North Korea's nightmare
- Article by: Editorial Board
- Star Tribune
- February 18, 2014 - 6:24 PM
The American public’s view of North Korea’s Kim Jong Un has been framed by silly military photo ops and Dennis Rodman’s strange friendship with the leader of a dynastic dictatorship. As a “Saturday Night Live” caricature, Kim isn’t nearly as menacing as the man himself.
A more realistic view was reinforced on Monday when a United Nations panel issued a horrifying human rights report on North Korea.
In unsparing detail, it described crimes against humanity that lead directly to Kim, including “systematic, widespread and gross human rights violations” that are “pursuant to policies established at the highest levels of the State,” which have no “parallel in the contemporary world.”
The world’s worst dictatorship is accused of crimes that include “extermination, murder, enslavement, torture, imprisonment, rape, forced abortions and other sexual violence, persecution on political, religious, racial and gender grounds, the forcible transfer of populations, the enforced disappearance of persons and the inhumane act of knowingly causing prolonged starvation.”
The U.N. panel would already have provided a vital service had it only cataloged crimes against humanity. But it didn’t stop there. It recommended that the U.N. Security Council refer the matter to the International Criminal Court so “that those most responsible for crimes against humanity are brought to justice.” This could possibly include Kim himself.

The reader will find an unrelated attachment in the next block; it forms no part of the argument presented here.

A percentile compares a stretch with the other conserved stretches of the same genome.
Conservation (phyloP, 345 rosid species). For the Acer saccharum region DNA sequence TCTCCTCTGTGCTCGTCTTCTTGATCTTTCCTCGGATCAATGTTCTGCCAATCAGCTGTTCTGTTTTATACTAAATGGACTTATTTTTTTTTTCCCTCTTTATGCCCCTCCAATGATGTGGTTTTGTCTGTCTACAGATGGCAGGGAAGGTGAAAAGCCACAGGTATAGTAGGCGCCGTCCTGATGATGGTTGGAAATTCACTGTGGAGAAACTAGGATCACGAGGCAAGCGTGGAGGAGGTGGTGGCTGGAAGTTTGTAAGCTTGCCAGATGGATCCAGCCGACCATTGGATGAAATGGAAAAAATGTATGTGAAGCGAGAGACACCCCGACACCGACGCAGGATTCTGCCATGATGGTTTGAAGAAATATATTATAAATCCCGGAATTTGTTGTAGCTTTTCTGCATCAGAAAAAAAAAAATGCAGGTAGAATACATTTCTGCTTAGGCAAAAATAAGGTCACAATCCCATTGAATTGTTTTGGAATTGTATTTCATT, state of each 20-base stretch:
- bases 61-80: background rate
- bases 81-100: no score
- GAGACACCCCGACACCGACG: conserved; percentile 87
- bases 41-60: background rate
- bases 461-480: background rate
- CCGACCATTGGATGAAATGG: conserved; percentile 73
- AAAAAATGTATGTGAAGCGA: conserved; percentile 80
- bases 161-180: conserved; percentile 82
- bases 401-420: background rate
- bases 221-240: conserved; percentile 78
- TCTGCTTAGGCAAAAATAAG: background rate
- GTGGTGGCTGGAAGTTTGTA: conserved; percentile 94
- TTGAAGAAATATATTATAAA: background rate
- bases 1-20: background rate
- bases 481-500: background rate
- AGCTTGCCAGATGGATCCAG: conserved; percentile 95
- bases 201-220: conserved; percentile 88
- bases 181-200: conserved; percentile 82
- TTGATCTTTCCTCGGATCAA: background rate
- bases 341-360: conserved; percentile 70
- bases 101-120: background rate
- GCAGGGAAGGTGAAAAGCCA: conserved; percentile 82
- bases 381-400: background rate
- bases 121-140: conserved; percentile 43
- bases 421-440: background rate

Security Council action could be blocked by China, whose government has not only immorally enabled three generations of Kims, but also has repatriated North Koreans even though they face persecution, torture, prolonged arbitrary detention, sexual violence, forced abortions and infanticide.
China’s Foreign Ministry said that “it will not help the situation to bring the issue to an international court.”
China’s government is wrong on that issue and on its broader approach. It has the most leverage with Kim’s government, which will never reform on its own. Outside pressure is essential in stopping North Korea’s decadeslong reign of terror. The world cannot look away from this damning document. Responsible nations, including those with the privilege of Security Council membership, should press ahead to indict Kim and others in his government.
© 2015 Star Tribune